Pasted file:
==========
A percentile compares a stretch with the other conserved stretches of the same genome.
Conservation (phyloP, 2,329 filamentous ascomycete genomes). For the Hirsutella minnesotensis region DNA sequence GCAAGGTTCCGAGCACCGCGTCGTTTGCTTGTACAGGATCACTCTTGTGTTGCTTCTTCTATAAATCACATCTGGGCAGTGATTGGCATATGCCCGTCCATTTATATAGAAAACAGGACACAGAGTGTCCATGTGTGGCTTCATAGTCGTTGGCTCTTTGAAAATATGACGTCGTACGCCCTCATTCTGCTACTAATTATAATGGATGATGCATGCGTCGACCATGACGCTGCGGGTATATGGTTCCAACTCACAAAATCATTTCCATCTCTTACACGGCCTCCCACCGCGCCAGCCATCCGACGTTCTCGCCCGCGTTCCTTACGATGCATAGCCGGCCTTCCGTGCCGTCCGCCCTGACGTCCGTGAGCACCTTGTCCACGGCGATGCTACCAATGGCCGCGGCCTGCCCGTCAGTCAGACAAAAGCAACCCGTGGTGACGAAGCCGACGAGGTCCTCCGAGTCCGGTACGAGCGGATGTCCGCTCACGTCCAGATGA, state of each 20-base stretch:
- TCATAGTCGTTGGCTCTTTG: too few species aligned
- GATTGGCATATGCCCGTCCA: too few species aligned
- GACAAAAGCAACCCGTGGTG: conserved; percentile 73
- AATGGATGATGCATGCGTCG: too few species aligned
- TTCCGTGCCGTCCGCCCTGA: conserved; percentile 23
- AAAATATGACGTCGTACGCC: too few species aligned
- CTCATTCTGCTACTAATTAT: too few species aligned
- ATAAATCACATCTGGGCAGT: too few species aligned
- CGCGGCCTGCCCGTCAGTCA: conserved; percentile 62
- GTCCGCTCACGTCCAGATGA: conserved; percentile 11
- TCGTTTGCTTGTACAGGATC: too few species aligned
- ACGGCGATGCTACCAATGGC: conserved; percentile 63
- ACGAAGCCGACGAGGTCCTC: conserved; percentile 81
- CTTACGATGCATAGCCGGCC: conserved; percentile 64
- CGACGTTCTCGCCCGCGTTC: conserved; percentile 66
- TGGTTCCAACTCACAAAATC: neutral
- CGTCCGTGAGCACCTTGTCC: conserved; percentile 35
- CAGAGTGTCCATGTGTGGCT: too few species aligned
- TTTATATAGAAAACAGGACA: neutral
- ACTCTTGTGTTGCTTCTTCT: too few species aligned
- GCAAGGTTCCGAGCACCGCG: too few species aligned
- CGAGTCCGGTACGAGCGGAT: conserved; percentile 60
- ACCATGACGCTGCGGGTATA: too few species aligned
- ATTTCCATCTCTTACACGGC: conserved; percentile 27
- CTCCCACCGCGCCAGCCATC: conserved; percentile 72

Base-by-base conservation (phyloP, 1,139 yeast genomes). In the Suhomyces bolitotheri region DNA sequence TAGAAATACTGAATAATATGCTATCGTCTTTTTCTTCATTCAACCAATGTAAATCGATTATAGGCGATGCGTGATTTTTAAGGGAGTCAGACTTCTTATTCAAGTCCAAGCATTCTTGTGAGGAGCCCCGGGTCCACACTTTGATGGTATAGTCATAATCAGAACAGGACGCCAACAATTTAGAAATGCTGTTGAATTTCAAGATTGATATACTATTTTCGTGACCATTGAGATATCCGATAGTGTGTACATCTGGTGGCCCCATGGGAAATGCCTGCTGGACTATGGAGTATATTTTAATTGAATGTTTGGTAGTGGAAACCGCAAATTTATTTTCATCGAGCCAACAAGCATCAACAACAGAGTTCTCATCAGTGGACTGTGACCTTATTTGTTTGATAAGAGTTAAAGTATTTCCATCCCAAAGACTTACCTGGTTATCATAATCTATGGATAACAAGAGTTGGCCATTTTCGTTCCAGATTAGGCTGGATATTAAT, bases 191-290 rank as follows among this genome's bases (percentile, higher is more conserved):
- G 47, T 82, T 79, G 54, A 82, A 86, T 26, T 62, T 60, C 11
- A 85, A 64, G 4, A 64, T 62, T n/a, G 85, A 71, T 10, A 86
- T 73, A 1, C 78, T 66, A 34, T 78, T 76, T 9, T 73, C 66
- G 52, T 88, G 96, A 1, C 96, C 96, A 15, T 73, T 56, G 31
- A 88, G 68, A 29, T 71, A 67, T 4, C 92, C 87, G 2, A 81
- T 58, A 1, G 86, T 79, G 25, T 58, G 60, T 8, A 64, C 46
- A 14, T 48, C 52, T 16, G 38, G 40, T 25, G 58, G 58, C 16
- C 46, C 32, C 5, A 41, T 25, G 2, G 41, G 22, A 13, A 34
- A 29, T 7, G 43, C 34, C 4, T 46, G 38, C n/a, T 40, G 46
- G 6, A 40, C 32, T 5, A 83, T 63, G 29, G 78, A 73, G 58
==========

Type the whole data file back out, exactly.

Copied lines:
A percentile compares a stretch with the other conserved stretches of the same genome.
Conservation (phyloP, 2,329 filamentous ascomycete genomes). For the Hirsutella minnesotensis region DNA sequence GCAAGGTTCCGAGCACCGCGTCGTTTGCTTGTACAGGATCACTCTTGTGTTGCTTCTTCTATAAATCACATCTGGGCAGTGATTGGCATATGCCCGTCCATTTATATAGAAAACAGGACACAGAGTGTCCATGTGTGGCTTCATAGTCGTTGGCTCTTTGAAAATATGACGTCGTACGCCCTCATTCTGCTACTAATTATAATGGATGATGCATGCGTCGACCATGACGCTGCGGGTATATGGTTCCAACTCACAAAATCATTTCCATCTCTTACACGGCCTCCCACCGCGCCAGCCATCCGACGTTCTCGCCCGCGTTCCTTACGATGCATAGCCGGCCTTCCGTGCCGTCCGCCCTGACGTCCGTGAGCACCTTGTCCACGGCGATGCTACCAATGGCCGCGGCCTGCCCGTCAGTCAGACAAAAGCAACCCGTGGTGACGAAGCCGACGAGGTCCTCCGAGTCCGGTACGAGCGGATGTCCGCTCACGTCCAGATGA, state of each 20-base stretch:
- TCATAGTCGTTGGCTCTTTG: too few species aligned
- GATTGGCATATGCCCGTCCA: too few species aligned
- GACAAAAGCAACCCGTGGTG: conserved; percentile 73
- AATGGATGATGCATGCGTCG: too few species aligned
- TTCCGTGCCGTCCGCCCTGA: conserved; percentile 23
- AAAATATGACGTCGTACGCC: too few species aligned
- CTCATTCTGCTACTAATTAT: too few species aligned
- ATAAATCACATCTGGGCAGT: too few species aligned
- CGCGGCCTGCCCGTCAGTCA: conserved; percentile 62
- GTCCGCTCACGTCCAGATGA: conserved; percentile 11
- TCGTTTGCTTGTACAGGATC: too few species aligned
- ACGGCGATGCTACCAATGGC: conserved; percentile 63
- ACGAAGCCGACGAGGTCCTC: conserved; percentile 81
- CTTACGATGCATAGCCGGCC: conserved; percentile 64
- CGACGTTCTCGCCCGCGTTC: conserved; percentile 66
- TGGTTCCAACTCACAAAATC: neutral
- CGTCCGTGAGCACCTTGTCC: conserved; percentile 35
- CAGAGTGTCCATGTGTGGCT: too few species aligned
- TTTATATAGAAAACAGGACA: neutral
- ACTCTTGTGTTGCTTCTTCT: too few species aligned
- GCAAGGTTCCGAGCACCGCG: too few species aligned
- CGAGTCCGGTACGAGCGGAT: conserved; percentile 60
- ACCATGACGCTGCGGGTATA: too few species aligned
- ATTTCCATCTCTTACACGGC: conserved; percentile 27
- CTCCCACCGCGCCAGCCATC: conserved; percentile 72

Base-by-base conservation (phyloP, 1,139 yeast genomes). In the Suhomyces bolitotheri region DNA sequence TAGAAATACTGAATAATATGCTATCGTCTTTTTCTTCATTCAACCAATGTAAATCGATTATAGGCGATGCGTGATTTTTAAGGGAGTCAGACTTCTTATTCAAGTCCAAGCATTCTTGTGAGGAGCCCCGGGTCCACACTTTGATGGTATAGTCATAATCAGAACAGGACGCCAACAATTTAGAAATGCTGTTGAATTTCAAGATTGATATACTATTTTCGTGACCATTGAGATATCCGATAGTGTGTACATCTGGTGGCCCCATGGGAAATGCCTGCTGGACTATGGAGTATATTTTAATTGAATGTTTGGTAGTGGAAACCGCAAATTTATTTTCATCGAGCCAACAAGCATCAACAACAGAGTTCTCATCAGTGGACTGTGACCTTATTTGTTTGATAAGAGTTAAAGTATTTCCATCCCAAAGACTTACCTGGTTATCATAATCTATGGATAACAAGAGTTGGCCATTTTCGTTCCAGATTAGGCTGGATATTAAT, bases 191-290 rank as follows among this genome's bases (percentile, higher is more conserved):
- G 47, T 82, T 79, G 54, A 82, A 86, T 26, T 62, T 60, C 11
- A 85, A 64, G 4, A 64, T 62, T n/a, G 85, A 71, T 10, A 86
- T 73, A 1, C 78, T 66, A 34, T 78, T 76, T 9, T 73, C 66
- G 52, T 88, G 96, A 1, C 96, C 96, A 15, T 73, T 56, G 31
- A 88, G 68, A 29, T 71, A 67, T 4, C 92, C 87, G 2, A 81
- T 58, A 1, G 86, T 79, G 25, T 58, G 60, T 8, A 64, C 46
- A 14, T 48, C 52, T 16, G 38, G 40, T 25, G 58, G 58, C 16
- C 46, C 32, C 5, A 41, T 25, G 2, G 41, G 22, A 13, A 34
- A 29, T 7, G 43, C 34, C 4, T 46, G 38, C n/a, T 40, G 46
- G 6, A 40, C 32, T 5, A 83, T 63, G 29, G 78, A 73, G 58